By Marty Denzer
Catholic Key Reporter
KANSAS CITY — Erica attended Catholic schools from kindergarten through high school. She attended Mass with her family, rarely missing a Sunday. Now she is headed to the University of Missouri-Columbia, her first time really away from home and parents.
Steven, a high school classmate of Erica’s, has enrolled at Missouri Western University in St. Joseph. He is looking forward to lazy weekends of study and partying with his friends.
Erica and Steven are like more than 1 million Catholic freshmen entering non-Catholic public and private universities every year. The question is, will their faith deepen as the years pass, or will they become part of the 85 percent of practicing Catholics who become fallen away by their senior year?
Not if the Serra Clubs can help.
The U.S. Council of Serra International offers a program to help Catholic students deepen their faith. The College Connection for Catholics was piloted in 2007 in 10 dioceses across the country, beginning in Lima, OH. The program connects incoming freshmen and transfer students with a local Catholic presence on and off campus.
Gary Davis, a past president of Serra USA, and the late Serra chairman, Dick Stolly, worked with Serra USA’s vocation committee to develop the program in 1999. A study on campus ministry, compiled for the USCCB by the Georgetown University’s Center for Applied Research in the Apostolate (CARA) in 2003, concluded that if active participation in Catholic campus ministry increased by 10 percent among the more than 5 million Catholic college students across the country, it would add approximately 500,000 practicing Catholics to dioceses nationwide, and increase future parish leadership and vocations.
Another CARA study concluded that young Catholics who practiced their faith in college attended Mass more frequently, became leaders in their parishes and were more likely to consider a religious vocation. It has also been found that college freshmen are likely to make their “best” friends during their first few weeks on campus, as well as join the organizations they will belong to during their college years.
More than 1.2 million Catholic students enter college each year. Ninety percent of them attend a secular campus where it is difficult for Catholic ministries to reach them without knowing who they are. Members of Serra Clubs coordinate with their local Catholic high schools and parishes to obtain the names of graduating seniors and provide them with information about the Catholic presence at their college of choice. The clubs also provide Catholic campus ministry officials with these students’ names and information, so they can invite them to Catholic events and liturgies.
In the Diocese of Kansas City-St. Joseph, the College Connections for Catholics team met with the Catholic Schools Superintendent, Dr. Dan Peters, and Jon Schaffhausen, Diocesan Director of Youth Ministry, for approval to expand from two Catholic High Schools and one parish served in 2010 to all Diocesan High Schools and parishes through youth ministers in 2011. Homer Radford coordinates the committee.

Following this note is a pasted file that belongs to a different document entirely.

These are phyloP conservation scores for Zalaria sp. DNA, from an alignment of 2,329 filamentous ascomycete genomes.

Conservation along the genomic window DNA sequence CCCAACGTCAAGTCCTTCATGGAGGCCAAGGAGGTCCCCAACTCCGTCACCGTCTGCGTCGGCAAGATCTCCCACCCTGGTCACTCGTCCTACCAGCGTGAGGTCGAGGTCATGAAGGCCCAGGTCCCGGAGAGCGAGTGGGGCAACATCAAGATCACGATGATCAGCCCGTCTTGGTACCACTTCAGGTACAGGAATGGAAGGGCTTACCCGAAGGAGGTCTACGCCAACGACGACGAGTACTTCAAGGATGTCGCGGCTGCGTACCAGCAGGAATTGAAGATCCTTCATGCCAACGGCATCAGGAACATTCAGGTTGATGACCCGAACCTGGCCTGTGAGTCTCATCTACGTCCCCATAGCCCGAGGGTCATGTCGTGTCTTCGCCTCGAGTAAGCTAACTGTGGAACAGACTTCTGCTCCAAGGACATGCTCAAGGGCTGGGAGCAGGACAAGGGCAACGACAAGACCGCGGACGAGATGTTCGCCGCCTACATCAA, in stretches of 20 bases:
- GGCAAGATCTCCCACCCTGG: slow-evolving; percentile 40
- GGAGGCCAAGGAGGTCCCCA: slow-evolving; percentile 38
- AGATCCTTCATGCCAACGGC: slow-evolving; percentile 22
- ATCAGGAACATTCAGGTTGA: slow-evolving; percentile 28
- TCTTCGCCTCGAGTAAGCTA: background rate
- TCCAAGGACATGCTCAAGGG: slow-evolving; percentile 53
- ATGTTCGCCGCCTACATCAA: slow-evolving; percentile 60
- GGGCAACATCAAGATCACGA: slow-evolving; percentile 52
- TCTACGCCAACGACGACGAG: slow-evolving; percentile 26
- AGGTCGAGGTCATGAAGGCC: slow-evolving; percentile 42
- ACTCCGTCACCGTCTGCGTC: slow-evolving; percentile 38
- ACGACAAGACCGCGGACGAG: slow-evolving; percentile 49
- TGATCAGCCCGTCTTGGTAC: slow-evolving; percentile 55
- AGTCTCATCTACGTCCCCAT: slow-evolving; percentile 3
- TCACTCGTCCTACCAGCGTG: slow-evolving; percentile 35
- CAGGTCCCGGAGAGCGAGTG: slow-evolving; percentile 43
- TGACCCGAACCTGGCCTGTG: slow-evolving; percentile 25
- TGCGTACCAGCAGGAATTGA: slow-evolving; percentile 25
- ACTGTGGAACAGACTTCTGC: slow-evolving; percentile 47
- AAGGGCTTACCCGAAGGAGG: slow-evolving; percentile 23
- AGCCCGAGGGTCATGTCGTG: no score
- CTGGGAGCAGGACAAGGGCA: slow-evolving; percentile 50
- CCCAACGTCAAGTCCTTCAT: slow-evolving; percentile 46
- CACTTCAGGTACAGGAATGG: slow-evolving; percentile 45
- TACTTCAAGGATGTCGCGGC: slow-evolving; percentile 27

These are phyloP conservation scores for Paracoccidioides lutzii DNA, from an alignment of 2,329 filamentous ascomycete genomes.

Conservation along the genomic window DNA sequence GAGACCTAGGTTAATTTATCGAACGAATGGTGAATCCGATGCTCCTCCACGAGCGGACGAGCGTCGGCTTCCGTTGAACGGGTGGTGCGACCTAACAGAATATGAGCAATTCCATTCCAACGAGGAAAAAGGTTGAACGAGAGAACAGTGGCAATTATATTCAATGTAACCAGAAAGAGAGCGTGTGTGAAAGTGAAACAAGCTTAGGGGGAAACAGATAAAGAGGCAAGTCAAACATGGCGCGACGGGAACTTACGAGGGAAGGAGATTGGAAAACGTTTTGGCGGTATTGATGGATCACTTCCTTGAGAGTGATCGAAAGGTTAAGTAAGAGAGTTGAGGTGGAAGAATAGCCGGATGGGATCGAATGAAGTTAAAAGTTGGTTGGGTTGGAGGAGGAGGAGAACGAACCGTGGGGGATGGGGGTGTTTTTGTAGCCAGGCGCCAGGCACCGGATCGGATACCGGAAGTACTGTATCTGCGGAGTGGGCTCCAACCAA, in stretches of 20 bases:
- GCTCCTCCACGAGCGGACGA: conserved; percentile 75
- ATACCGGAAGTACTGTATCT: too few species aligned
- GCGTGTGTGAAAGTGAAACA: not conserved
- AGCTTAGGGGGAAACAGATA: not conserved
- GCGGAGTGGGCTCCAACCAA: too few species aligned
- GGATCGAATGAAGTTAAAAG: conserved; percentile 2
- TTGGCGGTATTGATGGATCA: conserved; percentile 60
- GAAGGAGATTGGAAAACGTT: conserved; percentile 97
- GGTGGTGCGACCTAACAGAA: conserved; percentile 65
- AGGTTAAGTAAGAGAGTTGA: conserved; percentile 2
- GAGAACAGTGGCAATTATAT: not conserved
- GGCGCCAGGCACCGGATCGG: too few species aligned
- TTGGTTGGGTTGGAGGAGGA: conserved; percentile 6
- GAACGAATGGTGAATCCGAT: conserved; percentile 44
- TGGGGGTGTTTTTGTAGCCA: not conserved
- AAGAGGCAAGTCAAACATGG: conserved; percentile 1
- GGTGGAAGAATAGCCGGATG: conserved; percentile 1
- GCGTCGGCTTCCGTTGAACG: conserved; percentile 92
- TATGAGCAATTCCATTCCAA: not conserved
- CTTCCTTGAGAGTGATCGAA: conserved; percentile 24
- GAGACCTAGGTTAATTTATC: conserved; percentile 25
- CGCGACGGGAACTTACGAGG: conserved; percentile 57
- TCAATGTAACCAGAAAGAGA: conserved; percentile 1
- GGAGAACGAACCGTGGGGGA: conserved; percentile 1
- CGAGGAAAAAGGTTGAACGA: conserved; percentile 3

Radford said the program is now active in all four Kansas City-St. Joseph diocesan high schools as well as Rockhurst High School. Radford said O’Hara Campus Ministry Director Mary Pat Storms and St. Pius X principal Joe Monachino were instrumental in the development of the program at their high schools.
The Serra Clubs were able to obtain grants to further develop and fund the College Connections for Catholics program, and, in 2010, obtained a grant for $7,300 from Our Sunday Visitor to launch a new website. The website, www.collegeconnectionsforcatholics.org, has received positive responses from students, campus ministers, and diocesan officials for its effectiveness in reaching this age group. More than 1,100 colleges and universities participate in the program.
“We reached 11,000 students in the U.S. last year,” Radford said. “It’s just a toe in the water, but it is a toe in the water.”
He added that the Serra Clubs had learned that it is important to reach students early, in the first few weeks of college, or they may lose them.
Currently, Mark LeCluyse, president of the Southeast Kansas City Serra Club, directs the College Connection program at Archbishop O’Hara. John Lusero of St. Therese north Parish, is in charge of Bishop LeBlond and St. Pius X. Larry Freeman coordinates the Rockhurst High School CCC program, and Rob Stark coordinates the program at St. Mary’s.
The College Connection for Catholics has generated positive responses from students, campus ministers and diocesan officials for its effectiveness in reaching this critical age group that is most likely to leave the faith. Over 10,000 Catholic High School graduates received information packets on Campus Ministry or a parish in the city where they plan to attend college where they can continue to grow in their faith.
Radford said that in the end, the program’s goal is to help Catholic college students deepen their faith, which may result in them making better choices in spouses and be open to God’s call for what He wants them to do with their lives.
Students interested in receiving information regarding Campus Ministry or parishes near the college they plan to attend must log onto college connections for Catholics interactive web page before July 10 for their names to be entered into the mailing lists. For more information, visit www.collegeconnectionsforcatholics.org or contact Homer Radford (816) 560-2992.